Nightmares in which traumatic events are re-experienced reportedly occur frequently in combat veterans with chronic post-traumatic stress disorder (PTSD), although disturbing dreams also have been described in other traumatized populations. We studied dream descriptions of subjects exposed to Hurricane Andrew, and assessed whether disturbing dreams, either those that did or those that did not represent the trauma, were associated with PTSD. Subjects who were free of a psychiatric disorder in the 6 months prior to the hurricane (N=59) were recruited from the area most heavily damaged. Structured evaluations of psychiatric morbidity and self-report questionnaires regarding sleep quality and dream content were completed 6-12 months following the hurricane. Of the 59 subjects, 32 described dreams. Only five of the dream reports were threatening or disturbing and featured content related to the hurricane, and all of these were reported by subjects with PTSD. Frequencies of other dream categories did not differ significantly between subjects with and without PTSD. Thus, while event-related nightmares following Hurricane Andrew were not reported very frequently, they appeared to be specific to PTSD.

Key Words: post-traumatic stress disorder; dreams, nightmares.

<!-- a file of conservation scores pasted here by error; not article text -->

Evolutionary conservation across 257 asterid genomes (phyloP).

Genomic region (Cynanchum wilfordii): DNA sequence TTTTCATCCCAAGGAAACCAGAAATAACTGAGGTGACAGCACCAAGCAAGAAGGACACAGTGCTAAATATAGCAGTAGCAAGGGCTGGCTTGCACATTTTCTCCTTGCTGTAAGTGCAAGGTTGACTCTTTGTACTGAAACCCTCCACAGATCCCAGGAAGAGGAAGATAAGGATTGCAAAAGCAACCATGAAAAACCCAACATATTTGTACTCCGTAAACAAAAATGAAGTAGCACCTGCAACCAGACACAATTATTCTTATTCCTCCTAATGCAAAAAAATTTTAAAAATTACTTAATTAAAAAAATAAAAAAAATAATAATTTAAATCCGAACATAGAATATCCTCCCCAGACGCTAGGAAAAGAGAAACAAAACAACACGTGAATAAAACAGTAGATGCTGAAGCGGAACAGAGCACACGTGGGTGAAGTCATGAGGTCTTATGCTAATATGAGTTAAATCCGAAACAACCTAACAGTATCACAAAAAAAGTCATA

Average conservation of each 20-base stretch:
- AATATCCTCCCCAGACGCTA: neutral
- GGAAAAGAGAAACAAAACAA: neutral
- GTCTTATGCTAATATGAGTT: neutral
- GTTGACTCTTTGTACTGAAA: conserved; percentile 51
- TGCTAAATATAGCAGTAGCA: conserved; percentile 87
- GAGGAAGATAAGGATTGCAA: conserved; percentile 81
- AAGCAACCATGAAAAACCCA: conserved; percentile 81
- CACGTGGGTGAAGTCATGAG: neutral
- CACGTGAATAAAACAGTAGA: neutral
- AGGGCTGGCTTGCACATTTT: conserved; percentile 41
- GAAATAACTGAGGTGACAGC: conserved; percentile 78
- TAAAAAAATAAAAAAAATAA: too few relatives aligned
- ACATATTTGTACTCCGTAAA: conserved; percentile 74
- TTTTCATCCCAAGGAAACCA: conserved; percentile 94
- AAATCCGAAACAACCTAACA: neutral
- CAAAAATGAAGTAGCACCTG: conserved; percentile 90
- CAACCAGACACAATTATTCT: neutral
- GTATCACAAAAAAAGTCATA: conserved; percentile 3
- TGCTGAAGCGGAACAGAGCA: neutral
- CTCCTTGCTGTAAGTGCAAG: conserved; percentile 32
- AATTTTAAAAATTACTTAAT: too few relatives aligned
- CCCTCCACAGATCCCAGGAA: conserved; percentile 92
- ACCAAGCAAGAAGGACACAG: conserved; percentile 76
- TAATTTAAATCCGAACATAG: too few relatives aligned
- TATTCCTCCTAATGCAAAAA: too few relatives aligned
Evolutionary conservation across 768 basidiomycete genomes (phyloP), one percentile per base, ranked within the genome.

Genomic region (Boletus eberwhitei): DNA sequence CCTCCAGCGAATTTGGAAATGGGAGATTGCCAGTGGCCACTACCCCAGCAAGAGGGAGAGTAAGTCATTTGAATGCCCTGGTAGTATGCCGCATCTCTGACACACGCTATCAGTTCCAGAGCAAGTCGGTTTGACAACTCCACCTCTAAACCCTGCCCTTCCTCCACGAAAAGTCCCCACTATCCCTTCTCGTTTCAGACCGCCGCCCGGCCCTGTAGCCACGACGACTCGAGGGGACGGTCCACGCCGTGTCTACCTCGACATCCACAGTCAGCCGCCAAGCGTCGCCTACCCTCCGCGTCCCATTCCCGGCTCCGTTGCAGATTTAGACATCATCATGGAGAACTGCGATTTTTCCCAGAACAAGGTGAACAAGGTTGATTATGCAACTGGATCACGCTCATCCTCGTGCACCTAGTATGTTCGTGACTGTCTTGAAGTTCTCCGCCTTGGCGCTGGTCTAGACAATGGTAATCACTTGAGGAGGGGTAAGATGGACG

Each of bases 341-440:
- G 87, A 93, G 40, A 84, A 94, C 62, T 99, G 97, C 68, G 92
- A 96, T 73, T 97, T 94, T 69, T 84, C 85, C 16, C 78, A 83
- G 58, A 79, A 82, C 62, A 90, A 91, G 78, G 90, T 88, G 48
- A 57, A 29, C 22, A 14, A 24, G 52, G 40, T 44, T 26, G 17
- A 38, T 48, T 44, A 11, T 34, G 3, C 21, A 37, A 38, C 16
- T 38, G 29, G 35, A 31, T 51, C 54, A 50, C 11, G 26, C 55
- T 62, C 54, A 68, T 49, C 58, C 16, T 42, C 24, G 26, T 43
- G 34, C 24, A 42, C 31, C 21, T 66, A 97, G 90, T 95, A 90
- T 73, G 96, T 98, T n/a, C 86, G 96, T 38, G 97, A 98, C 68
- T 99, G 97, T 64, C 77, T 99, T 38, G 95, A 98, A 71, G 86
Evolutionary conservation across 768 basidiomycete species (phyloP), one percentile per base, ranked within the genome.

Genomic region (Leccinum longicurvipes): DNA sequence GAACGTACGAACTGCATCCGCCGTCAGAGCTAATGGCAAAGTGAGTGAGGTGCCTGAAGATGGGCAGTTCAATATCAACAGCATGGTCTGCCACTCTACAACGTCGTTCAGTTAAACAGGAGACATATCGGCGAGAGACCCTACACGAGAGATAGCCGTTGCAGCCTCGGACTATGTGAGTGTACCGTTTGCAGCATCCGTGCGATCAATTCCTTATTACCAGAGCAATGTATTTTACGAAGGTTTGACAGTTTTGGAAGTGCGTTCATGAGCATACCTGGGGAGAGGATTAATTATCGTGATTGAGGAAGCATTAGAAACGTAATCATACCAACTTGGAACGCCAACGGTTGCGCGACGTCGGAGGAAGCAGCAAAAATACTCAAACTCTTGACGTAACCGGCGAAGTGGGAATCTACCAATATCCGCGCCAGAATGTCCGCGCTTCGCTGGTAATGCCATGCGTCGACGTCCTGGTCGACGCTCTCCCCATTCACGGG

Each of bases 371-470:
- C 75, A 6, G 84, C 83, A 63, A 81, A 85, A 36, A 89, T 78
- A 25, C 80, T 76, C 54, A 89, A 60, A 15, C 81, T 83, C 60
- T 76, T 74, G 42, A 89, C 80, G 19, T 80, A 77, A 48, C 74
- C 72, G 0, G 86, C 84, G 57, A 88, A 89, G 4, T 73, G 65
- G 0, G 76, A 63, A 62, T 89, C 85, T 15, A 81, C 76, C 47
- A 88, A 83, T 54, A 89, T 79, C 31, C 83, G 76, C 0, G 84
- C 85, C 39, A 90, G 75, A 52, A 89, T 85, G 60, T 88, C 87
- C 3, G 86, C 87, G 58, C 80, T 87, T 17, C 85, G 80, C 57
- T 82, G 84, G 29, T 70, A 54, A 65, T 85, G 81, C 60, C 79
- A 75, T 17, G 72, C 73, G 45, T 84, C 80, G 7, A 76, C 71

Shara Sand, Psy.D. and Ross Levin, Ph.D.
The Effects of Music on Dream Content: An Empirical Analysis
Dreaming: Journal of the Association for the Study of Dreams. Vol 7(3) 215-220, Sep 1997.


The present study examined whether listening to music before sleep influenced dream content. Forty-seven subjects, all musicians, volunteered to participate. Twenty subjects completed the 10-day experimental protocol in which, just before sleep, they listened to no music (baseline days), exciting music (three successive days), or calming music (three successive days). A total of 60 dreams were analyzed using the following scales: Hostility and Anxiety (Gottschalk, Winget, & Gleser, 1969), Referential Activity (Bucci & Kabasakalian-McKay, 1992), Primary Process Thinking (Auld, Goldenberg, & Weiss, 1968), and Boundary Disturbance (Lerner, Sugarman, & Barbour, 1985). There was a significant difference between the three musical conditions on the Primary Process Scale, with primary process imagery more common in dreams on nights following either exciting or calming music than on baseline nights. No differences were observed for hostility and anxiety, referential activity, or boundary disturbance.

Key Words: music; dreams.

Journal Index

List of Issues/Abstracts Instructions for Contributors
Contact the Editor Online Articles
Announcements Article Discussion Archive 
  Copyright 2003 Association for the Study of Dreams. All Rights Reserved